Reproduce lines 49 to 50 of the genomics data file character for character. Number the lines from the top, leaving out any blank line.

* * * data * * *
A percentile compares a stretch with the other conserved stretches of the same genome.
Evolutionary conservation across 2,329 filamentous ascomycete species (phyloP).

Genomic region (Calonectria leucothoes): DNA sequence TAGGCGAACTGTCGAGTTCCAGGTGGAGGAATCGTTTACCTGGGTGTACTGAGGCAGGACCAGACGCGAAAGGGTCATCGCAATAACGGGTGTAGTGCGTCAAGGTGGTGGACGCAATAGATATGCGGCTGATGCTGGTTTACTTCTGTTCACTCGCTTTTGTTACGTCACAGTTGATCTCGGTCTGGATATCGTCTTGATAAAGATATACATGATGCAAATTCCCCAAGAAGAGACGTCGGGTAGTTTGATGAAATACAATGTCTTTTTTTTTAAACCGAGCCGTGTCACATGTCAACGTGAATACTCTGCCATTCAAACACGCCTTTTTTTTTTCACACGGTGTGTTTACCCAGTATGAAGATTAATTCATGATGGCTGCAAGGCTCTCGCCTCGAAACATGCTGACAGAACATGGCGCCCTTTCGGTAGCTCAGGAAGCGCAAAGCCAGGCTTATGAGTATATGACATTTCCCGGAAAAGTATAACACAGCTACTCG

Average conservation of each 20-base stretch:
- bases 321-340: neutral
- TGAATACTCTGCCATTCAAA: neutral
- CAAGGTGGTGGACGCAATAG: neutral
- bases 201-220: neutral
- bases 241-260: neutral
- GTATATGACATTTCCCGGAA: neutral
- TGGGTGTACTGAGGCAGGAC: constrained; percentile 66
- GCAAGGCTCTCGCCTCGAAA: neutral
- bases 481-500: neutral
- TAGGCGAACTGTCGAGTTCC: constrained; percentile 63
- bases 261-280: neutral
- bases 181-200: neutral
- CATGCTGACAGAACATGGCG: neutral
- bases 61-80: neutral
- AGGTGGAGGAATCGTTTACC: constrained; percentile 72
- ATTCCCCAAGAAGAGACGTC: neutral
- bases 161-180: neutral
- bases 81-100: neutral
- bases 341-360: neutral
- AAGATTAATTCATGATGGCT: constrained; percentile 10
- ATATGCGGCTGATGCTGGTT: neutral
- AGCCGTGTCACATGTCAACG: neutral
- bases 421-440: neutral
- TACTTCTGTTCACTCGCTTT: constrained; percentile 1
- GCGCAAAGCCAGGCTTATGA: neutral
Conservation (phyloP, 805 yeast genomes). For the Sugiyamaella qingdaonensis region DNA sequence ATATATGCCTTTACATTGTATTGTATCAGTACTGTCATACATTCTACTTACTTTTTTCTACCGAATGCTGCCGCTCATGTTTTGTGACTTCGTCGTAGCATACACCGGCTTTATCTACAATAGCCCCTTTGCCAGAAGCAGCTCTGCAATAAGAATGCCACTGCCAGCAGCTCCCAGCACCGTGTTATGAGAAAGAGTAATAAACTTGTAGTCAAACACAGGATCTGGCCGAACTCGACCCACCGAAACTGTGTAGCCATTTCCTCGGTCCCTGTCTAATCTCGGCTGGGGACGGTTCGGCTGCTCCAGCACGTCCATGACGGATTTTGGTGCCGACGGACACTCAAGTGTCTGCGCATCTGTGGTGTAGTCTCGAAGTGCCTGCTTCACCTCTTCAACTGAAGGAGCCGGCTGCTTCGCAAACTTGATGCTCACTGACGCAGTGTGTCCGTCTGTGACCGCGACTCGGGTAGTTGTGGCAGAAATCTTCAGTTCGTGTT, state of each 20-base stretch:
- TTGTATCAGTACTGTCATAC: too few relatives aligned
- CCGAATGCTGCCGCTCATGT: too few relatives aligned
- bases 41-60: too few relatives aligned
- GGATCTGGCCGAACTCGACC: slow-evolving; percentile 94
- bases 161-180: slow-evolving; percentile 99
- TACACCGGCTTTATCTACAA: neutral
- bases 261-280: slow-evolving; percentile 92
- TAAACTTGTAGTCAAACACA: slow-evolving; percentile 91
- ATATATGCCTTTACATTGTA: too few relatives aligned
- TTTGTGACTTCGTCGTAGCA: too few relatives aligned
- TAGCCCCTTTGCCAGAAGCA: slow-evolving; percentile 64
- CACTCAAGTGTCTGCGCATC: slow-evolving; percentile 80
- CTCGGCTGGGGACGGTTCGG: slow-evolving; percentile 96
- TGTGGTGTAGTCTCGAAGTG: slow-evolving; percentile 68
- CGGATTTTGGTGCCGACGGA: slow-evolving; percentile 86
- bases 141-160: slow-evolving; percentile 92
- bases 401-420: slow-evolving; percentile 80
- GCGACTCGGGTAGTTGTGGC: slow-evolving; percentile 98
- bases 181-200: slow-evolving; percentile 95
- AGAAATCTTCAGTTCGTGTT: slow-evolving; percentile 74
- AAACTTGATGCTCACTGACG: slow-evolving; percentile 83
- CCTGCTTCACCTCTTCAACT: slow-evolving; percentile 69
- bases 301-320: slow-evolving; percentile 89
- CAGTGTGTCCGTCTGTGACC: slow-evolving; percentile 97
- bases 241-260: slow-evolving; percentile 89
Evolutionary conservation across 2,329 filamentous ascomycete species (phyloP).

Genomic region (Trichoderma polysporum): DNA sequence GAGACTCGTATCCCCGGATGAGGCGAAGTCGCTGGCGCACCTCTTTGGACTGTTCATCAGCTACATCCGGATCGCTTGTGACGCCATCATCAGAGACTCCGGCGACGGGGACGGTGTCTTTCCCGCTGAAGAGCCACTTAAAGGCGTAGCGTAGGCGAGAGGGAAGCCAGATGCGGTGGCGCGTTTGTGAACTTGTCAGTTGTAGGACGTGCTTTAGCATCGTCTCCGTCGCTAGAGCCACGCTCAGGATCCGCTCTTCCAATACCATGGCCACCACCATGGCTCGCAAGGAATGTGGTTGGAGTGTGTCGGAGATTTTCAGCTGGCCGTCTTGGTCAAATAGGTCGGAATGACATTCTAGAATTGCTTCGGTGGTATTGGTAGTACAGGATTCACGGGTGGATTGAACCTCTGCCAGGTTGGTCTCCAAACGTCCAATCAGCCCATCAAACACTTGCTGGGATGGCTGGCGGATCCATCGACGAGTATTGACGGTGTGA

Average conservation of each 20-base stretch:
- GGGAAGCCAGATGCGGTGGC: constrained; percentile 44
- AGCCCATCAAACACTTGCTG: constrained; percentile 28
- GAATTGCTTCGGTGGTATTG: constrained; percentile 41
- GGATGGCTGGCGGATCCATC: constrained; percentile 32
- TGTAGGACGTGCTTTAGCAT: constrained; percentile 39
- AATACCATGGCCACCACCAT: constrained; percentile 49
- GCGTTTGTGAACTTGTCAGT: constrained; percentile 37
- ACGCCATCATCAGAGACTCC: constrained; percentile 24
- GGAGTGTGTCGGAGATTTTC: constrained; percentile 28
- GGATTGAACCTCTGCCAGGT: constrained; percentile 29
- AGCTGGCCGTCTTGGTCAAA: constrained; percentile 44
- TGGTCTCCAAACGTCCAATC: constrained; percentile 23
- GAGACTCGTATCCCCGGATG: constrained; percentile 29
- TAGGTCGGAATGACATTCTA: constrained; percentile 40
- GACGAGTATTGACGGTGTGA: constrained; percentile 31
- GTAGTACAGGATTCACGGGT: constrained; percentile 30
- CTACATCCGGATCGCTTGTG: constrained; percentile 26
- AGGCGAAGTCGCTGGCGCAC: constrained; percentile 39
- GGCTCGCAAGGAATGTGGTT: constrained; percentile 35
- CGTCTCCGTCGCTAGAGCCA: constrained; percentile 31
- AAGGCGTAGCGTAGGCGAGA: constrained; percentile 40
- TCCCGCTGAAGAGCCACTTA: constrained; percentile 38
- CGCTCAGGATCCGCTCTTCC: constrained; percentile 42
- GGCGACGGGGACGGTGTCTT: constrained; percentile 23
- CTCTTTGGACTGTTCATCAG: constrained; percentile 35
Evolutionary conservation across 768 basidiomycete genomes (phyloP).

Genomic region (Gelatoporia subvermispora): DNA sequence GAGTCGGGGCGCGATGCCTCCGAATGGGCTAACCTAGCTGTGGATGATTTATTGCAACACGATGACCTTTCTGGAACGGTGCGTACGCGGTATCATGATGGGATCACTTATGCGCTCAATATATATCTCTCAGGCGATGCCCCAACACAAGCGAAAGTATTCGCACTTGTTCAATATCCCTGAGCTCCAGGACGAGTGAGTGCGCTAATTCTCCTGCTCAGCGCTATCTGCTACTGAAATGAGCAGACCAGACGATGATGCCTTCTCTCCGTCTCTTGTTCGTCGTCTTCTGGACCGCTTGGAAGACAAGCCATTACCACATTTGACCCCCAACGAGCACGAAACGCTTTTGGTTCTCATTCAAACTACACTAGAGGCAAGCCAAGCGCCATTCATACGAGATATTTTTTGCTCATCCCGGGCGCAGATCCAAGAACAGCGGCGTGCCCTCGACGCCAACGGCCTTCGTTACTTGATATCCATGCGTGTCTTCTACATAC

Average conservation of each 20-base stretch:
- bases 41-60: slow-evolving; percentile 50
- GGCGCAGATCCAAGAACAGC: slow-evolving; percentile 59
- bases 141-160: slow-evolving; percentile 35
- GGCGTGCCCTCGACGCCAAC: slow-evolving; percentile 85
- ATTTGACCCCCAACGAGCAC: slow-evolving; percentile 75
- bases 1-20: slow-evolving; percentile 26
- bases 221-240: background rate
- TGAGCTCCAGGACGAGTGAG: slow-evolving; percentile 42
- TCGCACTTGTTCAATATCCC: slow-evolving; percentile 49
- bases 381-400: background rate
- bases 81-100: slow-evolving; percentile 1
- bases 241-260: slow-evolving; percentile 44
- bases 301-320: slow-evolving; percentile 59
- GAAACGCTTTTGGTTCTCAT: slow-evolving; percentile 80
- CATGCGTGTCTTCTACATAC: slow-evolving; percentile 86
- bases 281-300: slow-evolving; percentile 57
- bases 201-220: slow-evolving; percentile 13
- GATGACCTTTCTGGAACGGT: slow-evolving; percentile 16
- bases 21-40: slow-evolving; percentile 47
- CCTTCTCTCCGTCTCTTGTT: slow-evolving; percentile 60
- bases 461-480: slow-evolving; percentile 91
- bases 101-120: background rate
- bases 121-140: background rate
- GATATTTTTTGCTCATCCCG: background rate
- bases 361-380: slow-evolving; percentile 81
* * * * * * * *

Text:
- bases 181-200: slow-evolving; percentile 95
- AGAAATCTTCAGTTCGTGTT: slow-evolving; percentile 74